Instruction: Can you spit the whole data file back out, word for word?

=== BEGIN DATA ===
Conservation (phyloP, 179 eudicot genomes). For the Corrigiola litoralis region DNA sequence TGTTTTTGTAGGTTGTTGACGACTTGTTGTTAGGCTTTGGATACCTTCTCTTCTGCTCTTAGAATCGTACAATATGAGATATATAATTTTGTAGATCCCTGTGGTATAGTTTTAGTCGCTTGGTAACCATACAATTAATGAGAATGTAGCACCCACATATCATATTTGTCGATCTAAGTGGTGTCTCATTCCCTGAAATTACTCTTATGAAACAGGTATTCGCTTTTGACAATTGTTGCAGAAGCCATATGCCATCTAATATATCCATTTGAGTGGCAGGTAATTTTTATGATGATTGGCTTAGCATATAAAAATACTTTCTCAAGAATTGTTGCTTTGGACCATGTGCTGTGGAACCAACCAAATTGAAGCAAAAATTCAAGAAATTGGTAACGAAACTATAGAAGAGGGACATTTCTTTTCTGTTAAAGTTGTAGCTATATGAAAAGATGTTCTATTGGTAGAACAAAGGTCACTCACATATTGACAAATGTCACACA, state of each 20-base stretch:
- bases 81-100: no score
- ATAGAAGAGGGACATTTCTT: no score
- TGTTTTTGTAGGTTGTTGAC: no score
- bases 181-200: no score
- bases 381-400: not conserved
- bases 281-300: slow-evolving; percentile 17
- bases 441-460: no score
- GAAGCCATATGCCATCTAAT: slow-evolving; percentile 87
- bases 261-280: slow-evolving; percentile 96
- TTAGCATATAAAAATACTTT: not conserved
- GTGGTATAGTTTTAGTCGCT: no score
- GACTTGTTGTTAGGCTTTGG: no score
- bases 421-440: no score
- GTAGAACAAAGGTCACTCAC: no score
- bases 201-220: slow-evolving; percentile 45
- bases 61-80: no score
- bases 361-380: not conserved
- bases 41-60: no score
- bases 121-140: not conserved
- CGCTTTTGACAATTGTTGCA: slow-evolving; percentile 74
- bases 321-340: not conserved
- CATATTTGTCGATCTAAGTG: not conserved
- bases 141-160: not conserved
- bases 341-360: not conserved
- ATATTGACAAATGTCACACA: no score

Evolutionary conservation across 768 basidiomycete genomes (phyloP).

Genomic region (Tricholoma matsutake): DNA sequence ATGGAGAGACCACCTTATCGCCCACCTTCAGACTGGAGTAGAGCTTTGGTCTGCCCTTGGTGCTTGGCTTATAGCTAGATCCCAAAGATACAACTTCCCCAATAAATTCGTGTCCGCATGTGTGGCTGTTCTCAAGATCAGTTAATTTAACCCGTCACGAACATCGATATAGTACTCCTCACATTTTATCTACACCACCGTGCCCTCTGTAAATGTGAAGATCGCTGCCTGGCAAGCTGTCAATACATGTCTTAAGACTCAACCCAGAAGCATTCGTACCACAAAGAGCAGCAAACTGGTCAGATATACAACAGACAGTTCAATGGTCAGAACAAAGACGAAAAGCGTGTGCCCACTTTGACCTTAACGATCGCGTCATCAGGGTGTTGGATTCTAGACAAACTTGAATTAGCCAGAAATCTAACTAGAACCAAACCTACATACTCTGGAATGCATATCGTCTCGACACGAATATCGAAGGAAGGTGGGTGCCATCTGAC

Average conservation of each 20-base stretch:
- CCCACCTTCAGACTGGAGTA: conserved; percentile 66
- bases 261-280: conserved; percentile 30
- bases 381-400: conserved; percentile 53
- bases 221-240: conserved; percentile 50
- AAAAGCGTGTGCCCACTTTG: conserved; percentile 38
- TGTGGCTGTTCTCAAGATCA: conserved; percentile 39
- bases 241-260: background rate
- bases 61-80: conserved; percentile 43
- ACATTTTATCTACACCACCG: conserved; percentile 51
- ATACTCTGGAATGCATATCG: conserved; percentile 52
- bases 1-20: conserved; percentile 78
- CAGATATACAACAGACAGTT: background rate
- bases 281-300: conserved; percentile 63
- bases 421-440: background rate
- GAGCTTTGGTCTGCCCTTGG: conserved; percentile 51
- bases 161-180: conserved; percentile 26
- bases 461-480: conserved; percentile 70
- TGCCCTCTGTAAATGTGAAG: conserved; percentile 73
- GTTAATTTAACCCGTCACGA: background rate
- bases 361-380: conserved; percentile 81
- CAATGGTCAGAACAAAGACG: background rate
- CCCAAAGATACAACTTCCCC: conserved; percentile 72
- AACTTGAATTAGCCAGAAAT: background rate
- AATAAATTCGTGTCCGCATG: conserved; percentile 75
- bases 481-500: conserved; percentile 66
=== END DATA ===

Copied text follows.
Conservation (phyloP, 179 eudicot genomes). For the Corrigiola litoralis region DNA sequence TGTTTTTGTAGGTTGTTGACGACTTGTTGTTAGGCTTTGGATACCTTCTCTTCTGCTCTTAGAATCGTACAATATGAGATATATAATTTTGTAGATCCCTGTGGTATAGTTTTAGTCGCTTGGTAACCATACAATTAATGAGAATGTAGCACCCACATATCATATTTGTCGATCTAAGTGGTGTCTCATTCCCTGAAATTACTCTTATGAAACAGGTATTCGCTTTTGACAATTGTTGCAGAAGCCATATGCCATCTAATATATCCATTTGAGTGGCAGGTAATTTTTATGATGATTGGCTTAGCATATAAAAATACTTTCTCAAGAATTGTTGCTTTGGACCATGTGCTGTGGAACCAACCAAATTGAAGCAAAAATTCAAGAAATTGGTAACGAAACTATAGAAGAGGGACATTTCTTTTCTGTTAAAGTTGTAGCTATATGAAAAGATGTTCTATTGGTAGAACAAAGGTCACTCACATATTGACAAATGTCACACA, state of each 20-base stretch:
- bases 81-100: no score
- ATAGAAGAGGGACATTTCTT: no score
- TGTTTTTGTAGGTTGTTGAC: no score
- bases 181-200: no score
- bases 381-400: not conserved
- bases 281-300: slow-evolving; percentile 17
- bases 441-460: no score
- GAAGCCATATGCCATCTAAT: slow-evolving; percentile 87
- bases 261-280: slow-evolving; percentile 96
- TTAGCATATAAAAATACTTT: not conserved
- GTGGTATAGTTTTAGTCGCT: no score
- GACTTGTTGTTAGGCTTTGG: no score
- bases 421-440: no score
- GTAGAACAAAGGTCACTCAC: no score
- bases 201-220: slow-evolving; percentile 45
- bases 61-80: no score
- bases 361-380: not conserved
- bases 41-60: no score
- bases 121-140: not conserved
- CGCTTTTGACAATTGTTGCA: slow-evolving; percentile 74
- bases 321-340: not conserved
- CATATTTGTCGATCTAAGTG: not conserved
- bases 141-160: not conserved
- bases 341-360: not conserved
- ATATTGACAAATGTCACACA: no score

Evolutionary conservation across 768 basidiomycete genomes (phyloP).

Genomic region (Tricholoma matsutake): DNA sequence ATGGAGAGACCACCTTATCGCCCACCTTCAGACTGGAGTAGAGCTTTGGTCTGCCCTTGGTGCTTGGCTTATAGCTAGATCCCAAAGATACAACTTCCCCAATAAATTCGTGTCCGCATGTGTGGCTGTTCTCAAGATCAGTTAATTTAACCCGTCACGAACATCGATATAGTACTCCTCACATTTTATCTACACCACCGTGCCCTCTGTAAATGTGAAGATCGCTGCCTGGCAAGCTGTCAATACATGTCTTAAGACTCAACCCAGAAGCATTCGTACCACAAAGAGCAGCAAACTGGTCAGATATACAACAGACAGTTCAATGGTCAGAACAAAGACGAAAAGCGTGTGCCCACTTTGACCTTAACGATCGCGTCATCAGGGTGTTGGATTCTAGACAAACTTGAATTAGCCAGAAATCTAACTAGAACCAAACCTACATACTCTGGAATGCATATCGTCTCGACACGAATATCGAAGGAAGGTGGGTGCCATCTGAC

Average conservation of each 20-base stretch:
- CCCACCTTCAGACTGGAGTA: conserved; percentile 66
- bases 261-280: conserved; percentile 30
- bases 381-400: conserved; percentile 53
- bases 221-240: conserved; percentile 50
- AAAAGCGTGTGCCCACTTTG: conserved; percentile 38
- TGTGGCTGTTCTCAAGATCA: conserved; percentile 39
- bases 241-260: background rate
- bases 61-80: conserved; percentile 43
- ACATTTTATCTACACCACCG: conserved; percentile 51
- ATACTCTGGAATGCATATCG: conserved; percentile 52
- bases 1-20: conserved; percentile 78
- CAGATATACAACAGACAGTT: background rate
- bases 281-300: conserved; percentile 63
- bases 421-440: background rate
- GAGCTTTGGTCTGCCCTTGG: conserved; percentile 51
- bases 161-180: conserved; percentile 26
- bases 461-480: conserved; percentile 70
- TGCCCTCTGTAAATGTGAAG: conserved; percentile 73
- GTTAATTTAACCCGTCACGA: background rate
- bases 361-380: conserved; percentile 81
- CAATGGTCAGAACAAAGACG: background rate
- CCCAAAGATACAACTTCCCC: conserved; percentile 72
- AACTTGAATTAGCCAGAAAT: background rate
- AATAAATTCGTGTCCGCATG: conserved; percentile 75
- bases 481-500: conserved; percentile 66